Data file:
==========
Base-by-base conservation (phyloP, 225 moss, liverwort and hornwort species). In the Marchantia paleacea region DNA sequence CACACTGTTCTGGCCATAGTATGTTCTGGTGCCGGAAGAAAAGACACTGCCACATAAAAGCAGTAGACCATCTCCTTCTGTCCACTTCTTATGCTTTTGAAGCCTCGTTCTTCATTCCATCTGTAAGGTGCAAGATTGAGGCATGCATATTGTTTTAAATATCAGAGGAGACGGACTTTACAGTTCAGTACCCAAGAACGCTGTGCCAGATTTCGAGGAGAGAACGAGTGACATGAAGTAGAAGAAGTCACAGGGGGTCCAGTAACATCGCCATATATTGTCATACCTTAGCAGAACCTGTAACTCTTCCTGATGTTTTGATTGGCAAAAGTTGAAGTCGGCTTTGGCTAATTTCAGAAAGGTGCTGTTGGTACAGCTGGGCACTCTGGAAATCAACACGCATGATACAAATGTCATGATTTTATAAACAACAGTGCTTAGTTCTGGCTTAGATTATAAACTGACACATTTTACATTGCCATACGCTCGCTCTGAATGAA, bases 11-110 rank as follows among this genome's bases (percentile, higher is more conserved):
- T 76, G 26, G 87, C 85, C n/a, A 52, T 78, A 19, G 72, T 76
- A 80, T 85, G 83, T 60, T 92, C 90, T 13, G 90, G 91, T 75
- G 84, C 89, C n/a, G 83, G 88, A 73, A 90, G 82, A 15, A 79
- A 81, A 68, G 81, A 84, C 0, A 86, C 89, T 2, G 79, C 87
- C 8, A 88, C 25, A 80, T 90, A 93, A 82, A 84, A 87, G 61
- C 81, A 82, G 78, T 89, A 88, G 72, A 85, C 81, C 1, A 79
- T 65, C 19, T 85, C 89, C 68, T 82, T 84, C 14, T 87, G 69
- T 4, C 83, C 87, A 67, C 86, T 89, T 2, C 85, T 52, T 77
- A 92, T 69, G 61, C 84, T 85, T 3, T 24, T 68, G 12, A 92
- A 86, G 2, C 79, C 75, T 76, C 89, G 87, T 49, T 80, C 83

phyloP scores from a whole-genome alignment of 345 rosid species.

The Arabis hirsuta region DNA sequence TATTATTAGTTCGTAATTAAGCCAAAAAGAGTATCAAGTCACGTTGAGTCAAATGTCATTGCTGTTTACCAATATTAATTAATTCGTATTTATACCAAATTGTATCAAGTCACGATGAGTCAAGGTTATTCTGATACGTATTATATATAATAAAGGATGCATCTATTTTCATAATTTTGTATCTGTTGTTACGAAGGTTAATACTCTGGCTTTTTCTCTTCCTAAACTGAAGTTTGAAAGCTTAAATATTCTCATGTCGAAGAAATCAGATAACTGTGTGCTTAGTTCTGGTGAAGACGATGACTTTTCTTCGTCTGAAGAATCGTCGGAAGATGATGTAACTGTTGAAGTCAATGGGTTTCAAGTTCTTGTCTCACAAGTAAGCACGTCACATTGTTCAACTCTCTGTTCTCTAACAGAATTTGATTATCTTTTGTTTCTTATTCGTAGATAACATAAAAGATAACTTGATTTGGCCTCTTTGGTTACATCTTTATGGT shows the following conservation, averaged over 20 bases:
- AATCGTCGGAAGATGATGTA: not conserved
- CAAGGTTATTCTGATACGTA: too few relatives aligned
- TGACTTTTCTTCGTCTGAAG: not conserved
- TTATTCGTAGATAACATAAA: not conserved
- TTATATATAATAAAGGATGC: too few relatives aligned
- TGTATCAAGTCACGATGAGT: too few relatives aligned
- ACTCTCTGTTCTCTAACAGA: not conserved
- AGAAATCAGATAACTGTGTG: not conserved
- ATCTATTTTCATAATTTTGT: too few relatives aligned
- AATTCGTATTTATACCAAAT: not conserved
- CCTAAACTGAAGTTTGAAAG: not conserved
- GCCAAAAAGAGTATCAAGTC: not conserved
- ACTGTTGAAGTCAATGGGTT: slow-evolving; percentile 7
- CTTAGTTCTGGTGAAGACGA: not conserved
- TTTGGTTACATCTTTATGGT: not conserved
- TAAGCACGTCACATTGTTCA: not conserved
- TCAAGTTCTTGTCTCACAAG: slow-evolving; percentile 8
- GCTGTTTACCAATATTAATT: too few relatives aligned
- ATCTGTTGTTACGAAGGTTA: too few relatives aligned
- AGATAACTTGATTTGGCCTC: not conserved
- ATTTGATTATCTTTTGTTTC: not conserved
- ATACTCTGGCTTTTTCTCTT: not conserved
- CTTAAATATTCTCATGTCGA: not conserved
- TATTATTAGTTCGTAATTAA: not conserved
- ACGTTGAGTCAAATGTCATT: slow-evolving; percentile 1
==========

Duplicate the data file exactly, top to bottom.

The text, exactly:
Base-by-base conservation (phyloP, 225 moss, liverwort and hornwort species). In the Marchantia paleacea region DNA sequence CACACTGTTCTGGCCATAGTATGTTCTGGTGCCGGAAGAAAAGACACTGCCACATAAAAGCAGTAGACCATCTCCTTCTGTCCACTTCTTATGCTTTTGAAGCCTCGTTCTTCATTCCATCTGTAAGGTGCAAGATTGAGGCATGCATATTGTTTTAAATATCAGAGGAGACGGACTTTACAGTTCAGTACCCAAGAACGCTGTGCCAGATTTCGAGGAGAGAACGAGTGACATGAAGTAGAAGAAGTCACAGGGGGTCCAGTAACATCGCCATATATTGTCATACCTTAGCAGAACCTGTAACTCTTCCTGATGTTTTGATTGGCAAAAGTTGAAGTCGGCTTTGGCTAATTTCAGAAAGGTGCTGTTGGTACAGCTGGGCACTCTGGAAATCAACACGCATGATACAAATGTCATGATTTTATAAACAACAGTGCTTAGTTCTGGCTTAGATTATAAACTGACACATTTTACATTGCCATACGCTCGCTCTGAATGAA, bases 11-110 rank as follows among this genome's bases (percentile, higher is more conserved):
- T 76, G 26, G 87, C 85, C n/a, A 52, T 78, A 19, G 72, T 76
- A 80, T 85, G 83, T 60, T 92, C 90, T 13, G 90, G 91, T 75
- G 84, C 89, C n/a, G 83, G 88, A 73, A 90, G 82, A 15, A 79
- A 81, A 68, G 81, A 84, C 0, A 86, C 89, T 2, G 79, C 87
- C 8, A 88, C 25, A 80, T 90, A 93, A 82, A 84, A 87, G 61
- C 81, A 82, G 78, T 89, A 88, G 72, A 85, C 81, C 1, A 79
- T 65, C 19, T 85, C 89, C 68, T 82, T 84, C 14, T 87, G 69
- T 4, C 83, C 87, A 67, C 86, T 89, T 2, C 85, T 52, T 77
- A 92, T 69, G 61, C 84, T 85, T 3, T 24, T 68, G 12, A 92
- A 86, G 2, C 79, C 75, T 76, C 89, G 87, T 49, T 80, C 83

phyloP scores from a whole-genome alignment of 345 rosid species.

The Arabis hirsuta region DNA sequence TATTATTAGTTCGTAATTAAGCCAAAAAGAGTATCAAGTCACGTTGAGTCAAATGTCATTGCTGTTTACCAATATTAATTAATTCGTATTTATACCAAATTGTATCAAGTCACGATGAGTCAAGGTTATTCTGATACGTATTATATATAATAAAGGATGCATCTATTTTCATAATTTTGTATCTGTTGTTACGAAGGTTAATACTCTGGCTTTTTCTCTTCCTAAACTGAAGTTTGAAAGCTTAAATATTCTCATGTCGAAGAAATCAGATAACTGTGTGCTTAGTTCTGGTGAAGACGATGACTTTTCTTCGTCTGAAGAATCGTCGGAAGATGATGTAACTGTTGAAGTCAATGGGTTTCAAGTTCTTGTCTCACAAGTAAGCACGTCACATTGTTCAACTCTCTGTTCTCTAACAGAATTTGATTATCTTTTGTTTCTTATTCGTAGATAACATAAAAGATAACTTGATTTGGCCTCTTTGGTTACATCTTTATGGT shows the following conservation, averaged over 20 bases:
- AATCGTCGGAAGATGATGTA: not conserved
- CAAGGTTATTCTGATACGTA: too few relatives aligned
- TGACTTTTCTTCGTCTGAAG: not conserved
- TTATTCGTAGATAACATAAA: not conserved
- TTATATATAATAAAGGATGC: too few relatives aligned
- TGTATCAAGTCACGATGAGT: too few relatives aligned
- ACTCTCTGTTCTCTAACAGA: not conserved
- AGAAATCAGATAACTGTGTG: not conserved
- ATCTATTTTCATAATTTTGT: too few relatives aligned
- AATTCGTATTTATACCAAAT: not conserved
- CCTAAACTGAAGTTTGAAAG: not conserved
- GCCAAAAAGAGTATCAAGTC: not conserved
- ACTGTTGAAGTCAATGGGTT: slow-evolving; percentile 7
- CTTAGTTCTGGTGAAGACGA: not conserved
- TTTGGTTACATCTTTATGGT: not conserved
- TAAGCACGTCACATTGTTCA: not conserved
- TCAAGTTCTTGTCTCACAAG: slow-evolving; percentile 8
- GCTGTTTACCAATATTAATT: too few relatives aligned
- ATCTGTTGTTACGAAGGTTA: too few relatives aligned
- AGATAACTTGATTTGGCCTC: not conserved
- ATTTGATTATCTTTTGTTTC: not conserved
- ATACTCTGGCTTTTTCTCTT: not conserved
- CTTAAATATTCTCATGTCGA: not conserved
- TATTATTAGTTCGTAATTAA: not conserved
- ACGTTGAGTCAAATGTCATT: slow-evolving; percentile 1